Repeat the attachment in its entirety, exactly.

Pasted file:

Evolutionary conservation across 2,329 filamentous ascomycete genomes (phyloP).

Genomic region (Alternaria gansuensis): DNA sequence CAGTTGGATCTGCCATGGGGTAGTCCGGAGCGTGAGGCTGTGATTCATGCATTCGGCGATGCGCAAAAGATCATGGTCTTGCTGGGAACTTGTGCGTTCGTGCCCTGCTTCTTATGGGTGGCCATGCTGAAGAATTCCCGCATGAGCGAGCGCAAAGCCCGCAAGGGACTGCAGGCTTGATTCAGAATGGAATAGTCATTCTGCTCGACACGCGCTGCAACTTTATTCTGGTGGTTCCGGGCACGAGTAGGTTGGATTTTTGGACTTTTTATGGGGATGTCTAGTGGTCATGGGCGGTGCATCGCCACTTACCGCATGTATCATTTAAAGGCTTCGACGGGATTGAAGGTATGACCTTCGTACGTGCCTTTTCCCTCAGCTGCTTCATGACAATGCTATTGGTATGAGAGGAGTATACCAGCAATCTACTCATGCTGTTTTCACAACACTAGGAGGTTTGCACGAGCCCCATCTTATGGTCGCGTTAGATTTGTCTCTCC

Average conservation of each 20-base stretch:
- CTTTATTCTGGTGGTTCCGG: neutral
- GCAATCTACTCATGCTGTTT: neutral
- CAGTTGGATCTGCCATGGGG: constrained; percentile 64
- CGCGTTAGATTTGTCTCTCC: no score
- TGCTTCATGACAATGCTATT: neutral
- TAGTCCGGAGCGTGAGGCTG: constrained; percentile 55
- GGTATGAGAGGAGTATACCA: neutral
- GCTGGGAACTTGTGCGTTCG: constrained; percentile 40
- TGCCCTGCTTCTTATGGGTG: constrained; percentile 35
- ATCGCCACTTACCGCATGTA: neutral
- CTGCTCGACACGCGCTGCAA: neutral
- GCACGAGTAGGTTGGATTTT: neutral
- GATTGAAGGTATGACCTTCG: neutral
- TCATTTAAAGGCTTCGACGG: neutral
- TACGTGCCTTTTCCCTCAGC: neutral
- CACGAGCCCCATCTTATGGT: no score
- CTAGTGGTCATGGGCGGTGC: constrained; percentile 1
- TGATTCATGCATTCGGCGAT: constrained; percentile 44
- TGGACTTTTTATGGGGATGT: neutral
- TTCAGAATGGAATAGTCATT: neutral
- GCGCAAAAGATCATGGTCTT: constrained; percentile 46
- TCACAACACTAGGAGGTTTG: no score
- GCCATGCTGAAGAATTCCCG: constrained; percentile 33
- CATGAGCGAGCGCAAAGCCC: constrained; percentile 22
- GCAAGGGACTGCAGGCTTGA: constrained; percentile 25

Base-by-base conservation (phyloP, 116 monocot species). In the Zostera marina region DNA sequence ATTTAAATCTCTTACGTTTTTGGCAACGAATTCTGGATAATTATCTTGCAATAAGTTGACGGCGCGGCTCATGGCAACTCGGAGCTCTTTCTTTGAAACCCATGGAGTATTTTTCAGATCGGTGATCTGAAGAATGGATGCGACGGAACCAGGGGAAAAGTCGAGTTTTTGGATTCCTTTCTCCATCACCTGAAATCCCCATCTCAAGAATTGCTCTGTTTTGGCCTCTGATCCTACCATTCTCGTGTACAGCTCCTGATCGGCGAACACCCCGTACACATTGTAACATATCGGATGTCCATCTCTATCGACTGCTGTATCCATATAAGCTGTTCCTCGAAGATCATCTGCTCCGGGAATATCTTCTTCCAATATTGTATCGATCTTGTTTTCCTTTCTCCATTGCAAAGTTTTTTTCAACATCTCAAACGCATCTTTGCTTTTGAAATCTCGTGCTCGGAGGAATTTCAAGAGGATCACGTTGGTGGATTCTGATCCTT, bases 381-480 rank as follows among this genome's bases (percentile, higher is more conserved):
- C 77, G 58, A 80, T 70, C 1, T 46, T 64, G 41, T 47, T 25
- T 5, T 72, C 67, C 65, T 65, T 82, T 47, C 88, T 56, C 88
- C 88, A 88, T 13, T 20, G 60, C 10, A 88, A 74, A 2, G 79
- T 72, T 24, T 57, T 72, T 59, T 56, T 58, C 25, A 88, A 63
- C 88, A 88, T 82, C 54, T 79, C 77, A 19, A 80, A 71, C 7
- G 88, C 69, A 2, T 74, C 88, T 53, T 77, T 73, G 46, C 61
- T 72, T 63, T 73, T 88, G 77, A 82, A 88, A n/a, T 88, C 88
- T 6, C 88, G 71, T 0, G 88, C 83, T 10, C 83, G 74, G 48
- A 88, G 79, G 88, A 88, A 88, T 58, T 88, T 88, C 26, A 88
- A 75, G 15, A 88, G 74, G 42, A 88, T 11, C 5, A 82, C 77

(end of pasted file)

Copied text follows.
Evolutionary conservation across 2,329 filamentous ascomycete genomes (phyloP).

Genomic region (Alternaria gansuensis): DNA sequence CAGTTGGATCTGCCATGGGGTAGTCCGGAGCGTGAGGCTGTGATTCATGCATTCGGCGATGCGCAAAAGATCATGGTCTTGCTGGGAACTTGTGCGTTCGTGCCCTGCTTCTTATGGGTGGCCATGCTGAAGAATTCCCGCATGAGCGAGCGCAAAGCCCGCAAGGGACTGCAGGCTTGATTCAGAATGGAATAGTCATTCTGCTCGACACGCGCTGCAACTTTATTCTGGTGGTTCCGGGCACGAGTAGGTTGGATTTTTGGACTTTTTATGGGGATGTCTAGTGGTCATGGGCGGTGCATCGCCACTTACCGCATGTATCATTTAAAGGCTTCGACGGGATTGAAGGTATGACCTTCGTACGTGCCTTTTCCCTCAGCTGCTTCATGACAATGCTATTGGTATGAGAGGAGTATACCAGCAATCTACTCATGCTGTTTTCACAACACTAGGAGGTTTGCACGAGCCCCATCTTATGGTCGCGTTAGATTTGTCTCTCC

Average conservation of each 20-base stretch:
- CTTTATTCTGGTGGTTCCGG: neutral
- GCAATCTACTCATGCTGTTT: neutral
- CAGTTGGATCTGCCATGGGG: constrained; percentile 64
- CGCGTTAGATTTGTCTCTCC: no score
- TGCTTCATGACAATGCTATT: neutral
- TAGTCCGGAGCGTGAGGCTG: constrained; percentile 55
- GGTATGAGAGGAGTATACCA: neutral
- GCTGGGAACTTGTGCGTTCG: constrained; percentile 40
- TGCCCTGCTTCTTATGGGTG: constrained; percentile 35
- ATCGCCACTTACCGCATGTA: neutral
- CTGCTCGACACGCGCTGCAA: neutral
- GCACGAGTAGGTTGGATTTT: neutral
- GATTGAAGGTATGACCTTCG: neutral
- TCATTTAAAGGCTTCGACGG: neutral
- TACGTGCCTTTTCCCTCAGC: neutral
- CACGAGCCCCATCTTATGGT: no score
- CTAGTGGTCATGGGCGGTGC: constrained; percentile 1
- TGATTCATGCATTCGGCGAT: constrained; percentile 44
- TGGACTTTTTATGGGGATGT: neutral
- TTCAGAATGGAATAGTCATT: neutral
- GCGCAAAAGATCATGGTCTT: constrained; percentile 46
- TCACAACACTAGGAGGTTTG: no score
- GCCATGCTGAAGAATTCCCG: constrained; percentile 33
- CATGAGCGAGCGCAAAGCCC: constrained; percentile 22
- GCAAGGGACTGCAGGCTTGA: constrained; percentile 25

Base-by-base conservation (phyloP, 116 monocot species). In the Zostera marina region DNA sequence ATTTAAATCTCTTACGTTTTTGGCAACGAATTCTGGATAATTATCTTGCAATAAGTTGACGGCGCGGCTCATGGCAACTCGGAGCTCTTTCTTTGAAACCCATGGAGTATTTTTCAGATCGGTGATCTGAAGAATGGATGCGACGGAACCAGGGGAAAAGTCGAGTTTTTGGATTCCTTTCTCCATCACCTGAAATCCCCATCTCAAGAATTGCTCTGTTTTGGCCTCTGATCCTACCATTCTCGTGTACAGCTCCTGATCGGCGAACACCCCGTACACATTGTAACATATCGGATGTCCATCTCTATCGACTGCTGTATCCATATAAGCTGTTCCTCGAAGATCATCTGCTCCGGGAATATCTTCTTCCAATATTGTATCGATCTTGTTTTCCTTTCTCCATTGCAAAGTTTTTTTCAACATCTCAAACGCATCTTTGCTTTTGAAATCTCGTGCTCGGAGGAATTTCAAGAGGATCACGTTGGTGGATTCTGATCCTT, bases 381-480 rank as follows among this genome's bases (percentile, higher is more conserved):
- C 77, G 58, A 80, T 70, C 1, T 46, T 64, G 41, T 47, T 25
- T 5, T 72, C 67, C 65, T 65, T 82, T 47, C 88, T 56, C 88
- C 88, A 88, T 13, T 20, G 60, C 10, A 88, A 74, A 2, G 79
- T 72, T 24, T 57, T 72, T 59, T 56, T 58, C 25, A 88, A 63
- C 88, A 88, T 82, C 54, T 79, C 77, A 19, A 80, A 71, C 7
- G 88, C 69, A 2, T 74, C 88, T 53, T 77, T 73, G 46, C 61
- T 72, T 63, T 73, T 88, G 77, A 82, A 88, A n/a, T 88, C 88
- T 6, C 88, G 71, T 0, G 88, C 83, T 10, C 83, G 74, G 48
- A 88, G 79, G 88, A 88, A 88, T 58, T 88, T 88, C 26, A 88
- A 75, G 15, A 88, G 74, G 42, A 88, T 11, C 5, A 82, C 77